Tag Archives: aspiration

meeting ira glass

[I wish I knew the origin of this image]

I once met Ira Glass. I know, how could I have met my hero and not even blog about it? Well, here’s how: I got back to Athens that Sunday and the boy I was seeing at the time very politely bought me coffee and soundly broke up with me in the most romantic spot on campus.  And apparently I had caught a stomach bug over the weekend, because I spent the next 20 hours throwing up absolutely everything inside of me.

This happened back in October. Understandably I just couldn’t get to this story intantly, but gosh, couldn’t I have squeezed some time in to talk about it before? Like over Christmas break? The answer is yes. I definitely could have found the time to write about how amazing it was to meet my idol. I could have found the time to write about how it felt to shake his hand and speak to him — how it felt to know that words from my brain were reaching his brain and he was responding to them! I think these are things only a true fangirl could imagine.

But this blog should be the place where I tell the truth, or at least most of it. And the real truth is that I didn’t want to write a long post on how it felt to meet Ira Glass. Truthfully, it was amazing. I consider it one of the best three nights of my life. But if I had blogged about how he looked older in person than I imagined, I believed I would have just become one of the crowd of 150 or so in the auditorium that night.

Of course there were other people there. And how could I have been his only huge fan? He is a celebrity, an innovator, a big name in journalism — especially for those who are trying to breathe life into their dying, adjective-less newspaper stories that no one wants to read. He is the guy who made things interesting.

[Ira on left, age 20]

There was a journalism class from Augusta State University in the audience that night. He came out after his presentation to answer questions specifically for that class. I hung around the back, pretending to be in the class, too. They were quick to pick his brains on the journalism industry purely because of his position as an established name in the field. I watched as hands went up and students asked again and again for advice on how to be professional journalists. They were all so self-serving. After he gave his email address to one person with an interesting story idea, everyone swarmed, trying to get his email for themselves. Eventually, he told them to just pitch stories to the TAL website.

“Why do you need my email?” he asked.

Well. No one could say. None of us had good story ideas. Not even the guy running for mayor in Macon. He was just trying to get free publicity by an adorable radio softie who could not care less about small-town Georgia politics. Unless the story said something greater about the human condition.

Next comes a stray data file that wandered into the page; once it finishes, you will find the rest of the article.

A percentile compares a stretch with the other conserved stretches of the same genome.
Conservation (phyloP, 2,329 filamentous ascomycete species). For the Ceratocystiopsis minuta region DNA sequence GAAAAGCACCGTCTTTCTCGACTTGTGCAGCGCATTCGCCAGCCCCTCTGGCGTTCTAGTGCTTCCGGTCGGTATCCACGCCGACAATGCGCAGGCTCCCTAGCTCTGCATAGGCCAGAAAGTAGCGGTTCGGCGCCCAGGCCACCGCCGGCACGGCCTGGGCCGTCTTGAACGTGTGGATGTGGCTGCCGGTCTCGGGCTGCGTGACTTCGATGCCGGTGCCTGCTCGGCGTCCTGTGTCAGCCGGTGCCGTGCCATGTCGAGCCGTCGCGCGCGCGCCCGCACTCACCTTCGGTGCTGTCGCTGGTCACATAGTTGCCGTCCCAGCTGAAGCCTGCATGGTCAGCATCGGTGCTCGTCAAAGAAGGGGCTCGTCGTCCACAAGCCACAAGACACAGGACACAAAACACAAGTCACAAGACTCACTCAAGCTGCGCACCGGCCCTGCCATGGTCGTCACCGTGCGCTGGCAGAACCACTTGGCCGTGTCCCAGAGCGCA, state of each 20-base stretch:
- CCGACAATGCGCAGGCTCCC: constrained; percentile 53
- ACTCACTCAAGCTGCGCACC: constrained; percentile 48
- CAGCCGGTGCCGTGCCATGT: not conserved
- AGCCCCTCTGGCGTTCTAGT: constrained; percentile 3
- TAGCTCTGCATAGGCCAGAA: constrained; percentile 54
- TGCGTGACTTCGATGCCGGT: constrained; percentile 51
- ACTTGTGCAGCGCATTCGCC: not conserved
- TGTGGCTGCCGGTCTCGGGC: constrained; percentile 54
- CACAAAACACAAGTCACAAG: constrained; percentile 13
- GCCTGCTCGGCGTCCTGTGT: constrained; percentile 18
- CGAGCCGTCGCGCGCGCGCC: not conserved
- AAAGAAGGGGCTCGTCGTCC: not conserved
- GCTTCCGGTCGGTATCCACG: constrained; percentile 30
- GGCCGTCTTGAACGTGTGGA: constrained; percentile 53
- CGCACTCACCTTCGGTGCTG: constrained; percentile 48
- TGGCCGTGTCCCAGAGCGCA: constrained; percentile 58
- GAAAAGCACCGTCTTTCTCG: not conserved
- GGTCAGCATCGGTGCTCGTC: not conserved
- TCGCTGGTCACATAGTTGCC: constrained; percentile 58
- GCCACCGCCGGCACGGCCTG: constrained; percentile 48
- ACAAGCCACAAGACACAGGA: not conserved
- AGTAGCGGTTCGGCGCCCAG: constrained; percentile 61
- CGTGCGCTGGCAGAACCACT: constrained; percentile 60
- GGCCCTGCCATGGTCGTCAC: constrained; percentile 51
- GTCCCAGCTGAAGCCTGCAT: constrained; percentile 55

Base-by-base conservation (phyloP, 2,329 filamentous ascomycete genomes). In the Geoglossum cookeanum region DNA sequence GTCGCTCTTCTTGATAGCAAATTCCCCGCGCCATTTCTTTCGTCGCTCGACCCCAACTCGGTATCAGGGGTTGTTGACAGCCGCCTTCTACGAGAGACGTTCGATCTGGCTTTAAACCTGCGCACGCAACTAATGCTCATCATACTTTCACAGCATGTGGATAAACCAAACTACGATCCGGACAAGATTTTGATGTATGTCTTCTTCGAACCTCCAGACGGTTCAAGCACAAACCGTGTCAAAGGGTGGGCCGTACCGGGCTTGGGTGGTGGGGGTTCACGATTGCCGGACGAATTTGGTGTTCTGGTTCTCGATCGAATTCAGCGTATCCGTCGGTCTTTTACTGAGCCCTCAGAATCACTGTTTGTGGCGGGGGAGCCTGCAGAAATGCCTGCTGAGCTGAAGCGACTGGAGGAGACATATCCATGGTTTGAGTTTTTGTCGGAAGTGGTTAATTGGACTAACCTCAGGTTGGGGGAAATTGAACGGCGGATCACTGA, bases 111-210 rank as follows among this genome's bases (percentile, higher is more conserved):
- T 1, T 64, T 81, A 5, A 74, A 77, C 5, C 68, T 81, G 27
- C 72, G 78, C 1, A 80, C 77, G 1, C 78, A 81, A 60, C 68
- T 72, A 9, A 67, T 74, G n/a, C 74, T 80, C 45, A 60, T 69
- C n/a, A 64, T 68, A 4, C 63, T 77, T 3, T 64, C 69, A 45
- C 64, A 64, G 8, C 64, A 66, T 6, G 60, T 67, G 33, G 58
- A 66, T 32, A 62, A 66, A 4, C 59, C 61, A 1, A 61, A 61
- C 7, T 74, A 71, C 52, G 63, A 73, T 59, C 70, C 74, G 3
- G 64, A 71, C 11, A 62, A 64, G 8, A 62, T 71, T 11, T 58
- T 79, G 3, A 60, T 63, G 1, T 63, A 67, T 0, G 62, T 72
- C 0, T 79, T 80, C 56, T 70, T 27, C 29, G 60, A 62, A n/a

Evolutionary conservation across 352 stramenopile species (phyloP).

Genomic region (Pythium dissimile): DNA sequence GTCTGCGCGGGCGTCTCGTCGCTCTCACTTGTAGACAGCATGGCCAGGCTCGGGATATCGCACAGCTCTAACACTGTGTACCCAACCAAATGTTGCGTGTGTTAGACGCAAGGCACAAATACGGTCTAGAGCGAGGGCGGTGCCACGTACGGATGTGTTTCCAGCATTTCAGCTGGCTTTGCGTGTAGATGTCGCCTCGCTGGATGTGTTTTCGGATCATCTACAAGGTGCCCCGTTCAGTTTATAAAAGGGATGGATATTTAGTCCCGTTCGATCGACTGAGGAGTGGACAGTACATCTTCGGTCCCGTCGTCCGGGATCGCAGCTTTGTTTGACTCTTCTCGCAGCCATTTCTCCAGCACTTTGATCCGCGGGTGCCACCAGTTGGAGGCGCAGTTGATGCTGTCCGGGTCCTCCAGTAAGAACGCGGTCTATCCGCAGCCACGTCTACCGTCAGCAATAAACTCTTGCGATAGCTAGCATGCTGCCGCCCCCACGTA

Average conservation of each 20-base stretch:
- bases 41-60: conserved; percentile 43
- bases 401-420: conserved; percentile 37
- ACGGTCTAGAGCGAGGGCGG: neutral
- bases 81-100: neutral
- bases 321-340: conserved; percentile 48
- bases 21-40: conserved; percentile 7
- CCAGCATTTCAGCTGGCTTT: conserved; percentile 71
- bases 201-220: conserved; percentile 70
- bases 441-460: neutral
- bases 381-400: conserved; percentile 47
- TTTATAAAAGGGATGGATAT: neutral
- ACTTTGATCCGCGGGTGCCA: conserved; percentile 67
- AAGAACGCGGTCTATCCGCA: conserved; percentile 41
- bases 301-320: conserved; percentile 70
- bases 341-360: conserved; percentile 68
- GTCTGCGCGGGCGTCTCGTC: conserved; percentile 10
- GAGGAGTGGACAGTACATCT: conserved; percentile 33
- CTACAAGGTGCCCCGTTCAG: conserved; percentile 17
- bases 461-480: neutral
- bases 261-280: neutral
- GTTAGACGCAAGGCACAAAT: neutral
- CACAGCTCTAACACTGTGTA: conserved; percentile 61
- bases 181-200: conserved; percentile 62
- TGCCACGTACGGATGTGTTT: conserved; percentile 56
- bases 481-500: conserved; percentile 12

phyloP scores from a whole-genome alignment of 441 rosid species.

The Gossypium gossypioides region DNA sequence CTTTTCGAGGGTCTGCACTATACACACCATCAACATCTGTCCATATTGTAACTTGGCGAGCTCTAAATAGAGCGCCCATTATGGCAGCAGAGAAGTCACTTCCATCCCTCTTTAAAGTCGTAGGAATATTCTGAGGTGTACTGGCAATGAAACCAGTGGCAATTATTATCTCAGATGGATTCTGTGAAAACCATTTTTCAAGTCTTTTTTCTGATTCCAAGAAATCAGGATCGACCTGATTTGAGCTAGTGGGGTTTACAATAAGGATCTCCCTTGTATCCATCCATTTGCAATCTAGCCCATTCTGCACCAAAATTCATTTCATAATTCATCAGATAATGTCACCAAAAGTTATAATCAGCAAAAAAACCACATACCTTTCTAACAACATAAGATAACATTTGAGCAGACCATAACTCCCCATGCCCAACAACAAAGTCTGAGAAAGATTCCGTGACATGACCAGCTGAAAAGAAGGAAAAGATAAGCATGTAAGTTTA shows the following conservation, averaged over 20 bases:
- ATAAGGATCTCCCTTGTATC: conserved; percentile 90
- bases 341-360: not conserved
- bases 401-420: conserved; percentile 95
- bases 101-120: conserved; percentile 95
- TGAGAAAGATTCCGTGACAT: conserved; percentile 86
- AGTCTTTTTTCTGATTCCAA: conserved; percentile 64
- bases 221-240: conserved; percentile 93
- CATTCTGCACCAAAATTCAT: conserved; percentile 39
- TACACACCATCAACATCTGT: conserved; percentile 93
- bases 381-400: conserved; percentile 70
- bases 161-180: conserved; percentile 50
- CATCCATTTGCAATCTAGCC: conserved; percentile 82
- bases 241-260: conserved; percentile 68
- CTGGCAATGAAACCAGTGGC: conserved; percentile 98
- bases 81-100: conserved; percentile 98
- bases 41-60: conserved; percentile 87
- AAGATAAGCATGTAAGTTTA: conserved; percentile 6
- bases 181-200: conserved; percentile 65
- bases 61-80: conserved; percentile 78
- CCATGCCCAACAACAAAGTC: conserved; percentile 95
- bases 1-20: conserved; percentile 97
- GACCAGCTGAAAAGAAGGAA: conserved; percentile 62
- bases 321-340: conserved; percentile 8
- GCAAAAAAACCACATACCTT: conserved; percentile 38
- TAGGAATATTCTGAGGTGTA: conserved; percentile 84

The thing is, everyone in that little crowd was trying so hard to one-up the person before them. They each wanted to be remembered for being the funny one, the clever one, and or the promising one. Because Ira is just the guy who could appreciate a diamond in the rough, like so many of these people felt they were.

Yeah, me too.

When it was finally my turn to meet him and to talk to him, all  I could say was, “I’m Alex. I go to UGA. I want to be you when I grow up.”

He smiled, and he said, “You mean you want to do something like this?”

I looked at the stage behind him where they were cleaning up back, pulling the curtain away and revealing wires and other mechanical-looking things that made the show as magical as it was.

“No,” I told him. “I want to be you. I have that mug, that TAL mug, with you and with the robot host on it. I want to be the robot.”

(Here’s the mug, in case you were wondering.)

He seemed flattered. Or tickled at least that I’d say a silly thing like that. He shook my hand, saying, “Well it’s great to meet you.”

We took a picture together. And then I walked out, my hands shaking.

I’ll admit I was slightly bothered by the girl who held a worn copy of his Radio: An Illustrated Guide. She said she had produced some audio projects on her own through Transom. She hung behind everyone, clearly trying to save herself for his last impression.

Well I can’t go through life worrying about the girl who might be more prepared than I am to meet Ira Glass — the girl who thought to bring her copy of his book so he knew she had been reading it. My only comfort can come from knowing how I felt when he spoke to us about storytelling.

As I sat in the dark auditorium listening to his voice from a few feet away, I knew we were made of the same stuff.